Higher milk prices expected in 2019
Dairy Outlook: USDA says milk prices could reach the high 16s or low 17s by the fourth quarter of 2019.
The December Class III milk price averaged $13.85, which put the average milk price for 2018 at $14.60 — the lowest average price in the past four years, according to USDA. The milk price for the year peaked in September at $16.09, despite a lower growth in milk production. It was up just 0.7% in October and 0.8% in November.
The decline in milk prices at the end of the year was not expected. Strong holiday sales of butter and cheese normally push prices higher. Sales in 2018 appear to be up but only modestly. Fluid (beverage) milk sales continued to decline, being 2.2% lower from January through October. December Chicago Mercantile Exchange butter and cheese prices will average lower than November prices. Butter is currently at $2.22 per pound. Barrel cheese is $1.32 per pound, and 40-pound blocks are $1.41 per pound. Nonfat dry milk is 93 cents per pound, and dry whey is 47 cents per pound.
Tariffs taking toll U.S. dairy exports, which had been running above year-ago levels all year, were virtually flat in October, undermined by a continued loss of sales to China since implementation of retaliatory tariffs. According to the U.S. Dairy Export Council, combined shipments of milk powder, whey, lactose, cheese and butterfat to China were down 47% in October compared to the year before. Exports elsewhere were up 14%, with large gains to Southeast Asia and Mexico. October exports of nonfat dry milk/skim milk powder were up 37% to Mexico and 39% to Southeast Asia, making total NDM/SMP exports 19% higher than a year ago. The U.S. exported 82% of its October NDM/SMP production, the main factor for strengthening NDM prices. October whey exports were down 19% from a year ago, due mostly to China, the largest market, being down 51%.
The loss of whey exports is a major factor in reducing the price of dry whey from 58 cents per pound in mid-October to an average of about 43 cents per pound for November and December, and reducing the Class III price by nearly 90 cents. Despite the retaliatory tariffs placed by Mexico on U.S. cheese, October exports of cheese to Mexico were 31% higher than a year ago, offsetting losses to China, Japan and Australia and keeping total cheese exports the same as a year ago. October butterfat exports remained strong, being 75% higher than a year ago. In total, October exports were equivalent to 15.3% of U.S. milk production on a total milk solids basis, making year-to-date equal to 16.3% of milk production, according to USDA.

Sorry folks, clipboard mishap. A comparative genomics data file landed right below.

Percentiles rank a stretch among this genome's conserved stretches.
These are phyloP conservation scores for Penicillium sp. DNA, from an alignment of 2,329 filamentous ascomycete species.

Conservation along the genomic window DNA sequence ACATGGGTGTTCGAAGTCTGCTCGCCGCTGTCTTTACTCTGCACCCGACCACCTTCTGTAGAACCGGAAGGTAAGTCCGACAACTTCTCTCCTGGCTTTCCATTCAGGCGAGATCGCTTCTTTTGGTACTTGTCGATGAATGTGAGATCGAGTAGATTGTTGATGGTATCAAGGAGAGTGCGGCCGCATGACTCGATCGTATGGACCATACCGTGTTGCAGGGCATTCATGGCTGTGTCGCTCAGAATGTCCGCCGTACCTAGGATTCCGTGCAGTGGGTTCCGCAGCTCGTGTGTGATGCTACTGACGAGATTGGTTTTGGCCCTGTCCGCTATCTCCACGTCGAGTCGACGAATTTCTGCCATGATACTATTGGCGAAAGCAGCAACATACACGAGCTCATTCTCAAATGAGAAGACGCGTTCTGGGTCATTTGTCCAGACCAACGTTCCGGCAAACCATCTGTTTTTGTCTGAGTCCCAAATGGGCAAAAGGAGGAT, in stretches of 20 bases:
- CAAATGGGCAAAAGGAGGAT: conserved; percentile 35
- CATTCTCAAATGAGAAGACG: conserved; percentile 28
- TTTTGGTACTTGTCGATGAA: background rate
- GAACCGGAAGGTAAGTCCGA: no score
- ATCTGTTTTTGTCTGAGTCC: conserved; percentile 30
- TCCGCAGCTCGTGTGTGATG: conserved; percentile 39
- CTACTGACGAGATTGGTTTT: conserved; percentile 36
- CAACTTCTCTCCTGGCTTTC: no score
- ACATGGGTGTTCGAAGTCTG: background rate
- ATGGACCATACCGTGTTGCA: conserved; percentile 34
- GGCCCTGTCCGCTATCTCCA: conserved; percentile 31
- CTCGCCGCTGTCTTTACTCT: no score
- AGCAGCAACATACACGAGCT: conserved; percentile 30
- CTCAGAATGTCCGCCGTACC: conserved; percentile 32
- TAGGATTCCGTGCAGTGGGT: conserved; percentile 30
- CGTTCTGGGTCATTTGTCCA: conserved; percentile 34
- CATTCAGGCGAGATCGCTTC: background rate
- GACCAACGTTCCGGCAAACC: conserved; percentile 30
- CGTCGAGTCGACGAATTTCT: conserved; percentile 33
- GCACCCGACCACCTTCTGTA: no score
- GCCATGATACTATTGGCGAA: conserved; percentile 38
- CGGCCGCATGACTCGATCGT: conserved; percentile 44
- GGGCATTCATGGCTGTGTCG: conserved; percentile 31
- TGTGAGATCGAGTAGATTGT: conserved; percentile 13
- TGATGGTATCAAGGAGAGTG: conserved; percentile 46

Relatively high stock levels are also responsible for lower dairy product prices and milk prices. Oct. 31 butter stocks were 5.9% higher than a year ago, but just 1.1% higher than two years ago. American cheese stocks were 9.9% higher than a year ago and 10.6% higher than two years ago. Total cheese stocks were 8.2% higher than a year ago and 12.3% higher than two years ago. While dry whey stocks were 21.1% lower than a year ago, they were 21.7% higher than two years ago. Nonfat dry milk stocks were 20.2% lower than a year ago, but 12.2% higher than two years ago, according to USDA.
Milk prices for 2019 will hinge heavily on milk production and dairy exports. Forecast milk production, domestic sales and dairy exports point to improved milk prices in 2019, but how much improvement? The current slowdown in milk production is encouraging. Milk cow numbers have been declining since June, with November numbers down 38,000 head from 2017. According to USDA, cow numbers are likely to continue to decline into 2019. The increase in milk per cow has slowed to 1%.
Fewer cows USDA’s December forecast has milk production for 2019 increasing 1.3% from 20,000 fewer milk cows producing 1.5% more milk per cow. This level of increased milk production normally would be positive for milk prices. But milk production could even turn out lower. Milk cow numbers could fall by more than this. A wet spring and fall reduced silage and forage quality particularly in the Northeast and Midwest, which could reduce the increase in milk per cow.
It looks like growth in the economy may slow some in 2019, but still be conducive to increased butter and cheese sales. But dairy exports are a major factor that will determine how much milk prices will improve. An anticipated slower growth in world milk production is positive for exports. However, unless the trade dispute with China and Mexico ends, dairy exports will likely fall below 2018 levels and dampen the improvement in milk prices. Some are forecasting a Class III price below $15 for the first quarter of 2019, in the low $15s the second quarter, in the mid-$15s the third quarter and in the low $16s during the fourth quarter, for an average of no more than $1 higher than the forecast $14.60 average for 2018.
But according to USDA, there is a possibility that prices could be better than this, with Class III reaching the high $16s or low $17s by the fourth quarter. Let’s hope so, because dairy producers need more than just a $1 improvement in price during 2019.